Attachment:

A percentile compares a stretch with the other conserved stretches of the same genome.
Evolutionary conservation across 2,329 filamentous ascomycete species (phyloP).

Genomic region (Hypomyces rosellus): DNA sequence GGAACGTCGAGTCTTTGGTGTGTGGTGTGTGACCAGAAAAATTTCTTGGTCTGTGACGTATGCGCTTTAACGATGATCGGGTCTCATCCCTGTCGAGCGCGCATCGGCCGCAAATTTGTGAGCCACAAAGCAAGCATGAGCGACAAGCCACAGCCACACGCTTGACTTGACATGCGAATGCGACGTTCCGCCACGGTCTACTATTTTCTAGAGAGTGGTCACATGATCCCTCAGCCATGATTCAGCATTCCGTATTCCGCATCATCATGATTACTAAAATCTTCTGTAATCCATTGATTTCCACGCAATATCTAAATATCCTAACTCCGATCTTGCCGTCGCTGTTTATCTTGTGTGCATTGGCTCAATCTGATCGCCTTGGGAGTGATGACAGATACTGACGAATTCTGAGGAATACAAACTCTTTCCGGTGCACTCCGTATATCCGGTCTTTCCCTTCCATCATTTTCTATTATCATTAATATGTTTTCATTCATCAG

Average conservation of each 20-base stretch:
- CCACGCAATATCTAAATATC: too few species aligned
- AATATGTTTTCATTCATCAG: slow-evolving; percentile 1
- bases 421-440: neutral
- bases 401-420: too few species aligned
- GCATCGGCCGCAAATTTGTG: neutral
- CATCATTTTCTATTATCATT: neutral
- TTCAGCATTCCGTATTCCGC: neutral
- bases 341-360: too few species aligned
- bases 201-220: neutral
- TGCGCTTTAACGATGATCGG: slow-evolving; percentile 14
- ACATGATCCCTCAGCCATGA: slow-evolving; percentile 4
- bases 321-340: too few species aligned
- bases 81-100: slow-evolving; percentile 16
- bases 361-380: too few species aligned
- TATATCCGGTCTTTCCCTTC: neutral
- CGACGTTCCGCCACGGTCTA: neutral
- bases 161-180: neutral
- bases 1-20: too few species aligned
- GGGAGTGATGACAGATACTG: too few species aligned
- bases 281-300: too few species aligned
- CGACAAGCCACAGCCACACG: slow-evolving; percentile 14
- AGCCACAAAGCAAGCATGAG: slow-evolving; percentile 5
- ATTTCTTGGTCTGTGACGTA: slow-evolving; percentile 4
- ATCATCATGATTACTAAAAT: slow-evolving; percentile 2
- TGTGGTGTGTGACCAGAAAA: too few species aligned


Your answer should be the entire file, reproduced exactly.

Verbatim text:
A percentile compares a stretch with the other conserved stretches of the same genome.
Evolutionary conservation across 2,329 filamentous ascomycete species (phyloP).

Genomic region (Hypomyces rosellus): DNA sequence GGAACGTCGAGTCTTTGGTGTGTGGTGTGTGACCAGAAAAATTTCTTGGTCTGTGACGTATGCGCTTTAACGATGATCGGGTCTCATCCCTGTCGAGCGCGCATCGGCCGCAAATTTGTGAGCCACAAAGCAAGCATGAGCGACAAGCCACAGCCACACGCTTGACTTGACATGCGAATGCGACGTTCCGCCACGGTCTACTATTTTCTAGAGAGTGGTCACATGATCCCTCAGCCATGATTCAGCATTCCGTATTCCGCATCATCATGATTACTAAAATCTTCTGTAATCCATTGATTTCCACGCAATATCTAAATATCCTAACTCCGATCTTGCCGTCGCTGTTTATCTTGTGTGCATTGGCTCAATCTGATCGCCTTGGGAGTGATGACAGATACTGACGAATTCTGAGGAATACAAACTCTTTCCGGTGCACTCCGTATATCCGGTCTTTCCCTTCCATCATTTTCTATTATCATTAATATGTTTTCATTCATCAG

Average conservation of each 20-base stretch:
- CCACGCAATATCTAAATATC: too few species aligned
- AATATGTTTTCATTCATCAG: slow-evolving; percentile 1
- bases 421-440: neutral
- bases 401-420: too few species aligned
- GCATCGGCCGCAAATTTGTG: neutral
- CATCATTTTCTATTATCATT: neutral
- TTCAGCATTCCGTATTCCGC: neutral
- bases 341-360: too few species aligned
- bases 201-220: neutral
- TGCGCTTTAACGATGATCGG: slow-evolving; percentile 14
- ACATGATCCCTCAGCCATGA: slow-evolving; percentile 4
- bases 321-340: too few species aligned
- bases 81-100: slow-evolving; percentile 16
- bases 361-380: too few species aligned
- TATATCCGGTCTTTCCCTTC: neutral
- CGACGTTCCGCCACGGTCTA: neutral
- bases 161-180: neutral
- bases 1-20: too few species aligned
- GGGAGTGATGACAGATACTG: too few species aligned
- bases 281-300: too few species aligned
- CGACAAGCCACAGCCACACG: slow-evolving; percentile 14
- AGCCACAAAGCAAGCATGAG: slow-evolving; percentile 5
- ATTTCTTGGTCTGTGACGTA: slow-evolving; percentile 4
- ATCATCATGATTACTAAAAT: slow-evolving; percentile 2
- TGTGGTGTGTGACCAGAAAA: too few species aligned